Graffiti is regularly referred to as ‘Vandalism’. But what is it really? Should it be forbidden and treated as an offense – or does it belong in art galleries? In my opinion, graffiti is indeed an art form.
When you hear the word graffiti, you will probably think about gangs and possibly criminal activity. Whilst it is true that gangs tag buildings to mark their ‘territory’, not all graffiti artists are gangsters. Graffiti artists often use their medium to express their feelings about society and/or to enhance an otherwise bleak urban landscape. Political messages are also sometimes conveyed.
The real graffiti artists strive to detach themselves from regular ‘vandals’ and are more likely to be associated with ‘hip-hop’ and ‘street culture’. Most graffiti artists will tell you that they have no intention of ruining the environment at all.
When famous artists such as Picasso painted on the wall of a building, was it seen as vandalism? And why is a mural in a home not considered graffiti? Graffiti is done on street buildings – and not in a studio – does this mean it isn’t art?
People consider a lot of things to be art. But is graffiti accepted as an art form by the general public? Most often not. Attention grabbing graffiti is forced on the public as they walk along streets, drive their cars or travel on trains – unlike visiting a gallery or viewing an advertising billboard. Imagine a billboard being used for graffiti, instead of advertising. Would it then become a socially recognised form of art and change the essence of graffiti?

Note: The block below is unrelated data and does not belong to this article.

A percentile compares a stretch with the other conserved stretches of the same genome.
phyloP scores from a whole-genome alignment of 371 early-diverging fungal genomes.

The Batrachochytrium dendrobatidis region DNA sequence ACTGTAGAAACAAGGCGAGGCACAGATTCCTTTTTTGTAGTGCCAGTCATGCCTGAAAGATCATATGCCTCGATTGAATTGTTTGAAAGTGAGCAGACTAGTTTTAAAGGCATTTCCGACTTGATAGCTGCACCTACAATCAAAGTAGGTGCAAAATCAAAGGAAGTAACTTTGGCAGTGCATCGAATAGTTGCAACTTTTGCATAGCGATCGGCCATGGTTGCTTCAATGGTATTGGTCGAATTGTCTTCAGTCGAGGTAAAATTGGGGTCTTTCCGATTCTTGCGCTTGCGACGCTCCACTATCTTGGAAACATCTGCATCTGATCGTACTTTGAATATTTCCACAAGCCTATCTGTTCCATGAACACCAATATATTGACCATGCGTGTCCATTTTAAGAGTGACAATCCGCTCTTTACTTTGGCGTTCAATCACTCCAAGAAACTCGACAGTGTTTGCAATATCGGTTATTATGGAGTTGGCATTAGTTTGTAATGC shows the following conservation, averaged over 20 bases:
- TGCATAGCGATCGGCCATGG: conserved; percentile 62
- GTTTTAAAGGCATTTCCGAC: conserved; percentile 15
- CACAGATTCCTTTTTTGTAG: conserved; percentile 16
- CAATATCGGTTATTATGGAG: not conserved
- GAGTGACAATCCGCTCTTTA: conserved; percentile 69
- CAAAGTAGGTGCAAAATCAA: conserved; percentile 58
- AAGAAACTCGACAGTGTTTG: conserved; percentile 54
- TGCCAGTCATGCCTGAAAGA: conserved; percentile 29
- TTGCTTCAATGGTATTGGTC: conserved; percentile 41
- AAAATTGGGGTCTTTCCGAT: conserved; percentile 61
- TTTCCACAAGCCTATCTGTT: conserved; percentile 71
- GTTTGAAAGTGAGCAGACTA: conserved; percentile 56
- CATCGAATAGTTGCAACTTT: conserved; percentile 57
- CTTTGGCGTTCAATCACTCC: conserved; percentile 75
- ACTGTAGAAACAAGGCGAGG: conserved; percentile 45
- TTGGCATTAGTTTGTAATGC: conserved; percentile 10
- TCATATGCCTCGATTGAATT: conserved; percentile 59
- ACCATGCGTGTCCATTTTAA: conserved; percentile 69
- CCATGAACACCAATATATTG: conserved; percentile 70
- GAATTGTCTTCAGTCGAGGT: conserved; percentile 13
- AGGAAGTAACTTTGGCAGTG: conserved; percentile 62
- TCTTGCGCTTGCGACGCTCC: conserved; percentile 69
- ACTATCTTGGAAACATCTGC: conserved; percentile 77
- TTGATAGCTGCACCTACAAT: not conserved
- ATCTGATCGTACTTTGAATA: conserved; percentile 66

As graffiti is not painted on a medium such as canvas, it faces harsh criticism and is generally regarded as defacing public property – possibly adding to urban decay. It seems that not everybody can appreciate the art and expression of graffiti. It is difficult for some people to be open-minded and seek the artist’s message.
Graffiti is a much more direct way of conveying the artist’s emotions and opinions. Speech, or rather art, can be expressed freely – at no cost but the actually paint and time. No gallery costs applicable to artists or viewer – and available for all to see.
Internationally, graffiti has become more acceptable and recognised as an art form. And South Africa is fast catching up. Graffiti only really started after the abolition of Apartheid. Previously, it was regarded as a political crime. Graffiti artists are showcasing their talent and proving that their art form is worthy of going down in history.
More and more communities are promoting and allowing graffiti artists to adorn their public areas and convey their messages to the public. Legal graffiti may soon take the image of ‘vandalism’ out of graffiti.
Graffiti art is now recognised in most school education syllabi. The youth of our country are being taught that it is art that is recognised, not vandalism.
In short, graffiti in the form of spray can art, is much like any other artwork found in an art gallery. Just more visible.